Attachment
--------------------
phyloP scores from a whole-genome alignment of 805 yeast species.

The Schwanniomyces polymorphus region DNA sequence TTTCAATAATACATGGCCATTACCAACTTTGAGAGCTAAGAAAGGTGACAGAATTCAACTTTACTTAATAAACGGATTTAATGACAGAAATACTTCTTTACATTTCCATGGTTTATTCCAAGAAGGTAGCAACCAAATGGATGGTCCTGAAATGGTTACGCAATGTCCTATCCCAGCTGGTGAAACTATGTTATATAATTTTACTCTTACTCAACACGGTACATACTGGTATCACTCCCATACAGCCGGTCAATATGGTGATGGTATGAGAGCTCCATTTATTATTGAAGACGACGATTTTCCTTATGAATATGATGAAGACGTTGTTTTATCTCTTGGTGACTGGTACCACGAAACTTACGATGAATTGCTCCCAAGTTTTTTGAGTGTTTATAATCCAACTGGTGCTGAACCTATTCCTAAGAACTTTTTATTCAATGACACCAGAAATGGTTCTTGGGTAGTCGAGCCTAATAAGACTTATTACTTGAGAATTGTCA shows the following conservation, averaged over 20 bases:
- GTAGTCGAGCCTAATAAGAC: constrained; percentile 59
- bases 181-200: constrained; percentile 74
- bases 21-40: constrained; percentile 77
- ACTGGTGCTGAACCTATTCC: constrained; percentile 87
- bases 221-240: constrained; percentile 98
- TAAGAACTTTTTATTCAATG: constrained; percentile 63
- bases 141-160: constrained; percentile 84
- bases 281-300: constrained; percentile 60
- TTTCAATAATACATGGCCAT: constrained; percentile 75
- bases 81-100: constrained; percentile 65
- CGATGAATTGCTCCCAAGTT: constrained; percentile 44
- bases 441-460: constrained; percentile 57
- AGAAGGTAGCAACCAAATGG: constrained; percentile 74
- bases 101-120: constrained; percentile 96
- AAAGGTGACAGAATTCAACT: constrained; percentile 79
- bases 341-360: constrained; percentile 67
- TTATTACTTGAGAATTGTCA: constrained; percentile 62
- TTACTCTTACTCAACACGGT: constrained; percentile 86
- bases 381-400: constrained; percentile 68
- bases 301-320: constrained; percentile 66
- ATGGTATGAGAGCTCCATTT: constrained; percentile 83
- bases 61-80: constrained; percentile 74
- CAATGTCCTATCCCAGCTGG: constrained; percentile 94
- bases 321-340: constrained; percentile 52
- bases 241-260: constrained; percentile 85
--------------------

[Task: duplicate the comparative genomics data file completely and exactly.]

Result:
phyloP scores from a whole-genome alignment of 805 yeast species.

The Schwanniomyces polymorphus region DNA sequence TTTCAATAATACATGGCCATTACCAACTTTGAGAGCTAAGAAAGGTGACAGAATTCAACTTTACTTAATAAACGGATTTAATGACAGAAATACTTCTTTACATTTCCATGGTTTATTCCAAGAAGGTAGCAACCAAATGGATGGTCCTGAAATGGTTACGCAATGTCCTATCCCAGCTGGTGAAACTATGTTATATAATTTTACTCTTACTCAACACGGTACATACTGGTATCACTCCCATACAGCCGGTCAATATGGTGATGGTATGAGAGCTCCATTTATTATTGAAGACGACGATTTTCCTTATGAATATGATGAAGACGTTGTTTTATCTCTTGGTGACTGGTACCACGAAACTTACGATGAATTGCTCCCAAGTTTTTTGAGTGTTTATAATCCAACTGGTGCTGAACCTATTCCTAAGAACTTTTTATTCAATGACACCAGAAATGGTTCTTGGGTAGTCGAGCCTAATAAGACTTATTACTTGAGAATTGTCA shows the following conservation, averaged over 20 bases:
- GTAGTCGAGCCTAATAAGAC: constrained; percentile 59
- bases 181-200: constrained; percentile 74
- bases 21-40: constrained; percentile 77
- ACTGGTGCTGAACCTATTCC: constrained; percentile 87
- bases 221-240: constrained; percentile 98
- TAAGAACTTTTTATTCAATG: constrained; percentile 63
- bases 141-160: constrained; percentile 84
- bases 281-300: constrained; percentile 60
- TTTCAATAATACATGGCCAT: constrained; percentile 75
- bases 81-100: constrained; percentile 65
- CGATGAATTGCTCCCAAGTT: constrained; percentile 44
- bases 441-460: constrained; percentile 57
- AGAAGGTAGCAACCAAATGG: constrained; percentile 74
- bases 101-120: constrained; percentile 96
- AAAGGTGACAGAATTCAACT: constrained; percentile 79
- bases 341-360: constrained; percentile 67
- TTATTACTTGAGAATTGTCA: constrained; percentile 62
- TTACTCTTACTCAACACGGT: constrained; percentile 86
- bases 381-400: constrained; percentile 68
- bases 301-320: constrained; percentile 66
- ATGGTATGAGAGCTCCATTT: constrained; percentile 83
- bases 61-80: constrained; percentile 74
- CAATGTCCTATCCCAGCTGG: constrained; percentile 94
- bases 321-340: constrained; percentile 52
- bases 241-260: constrained; percentile 85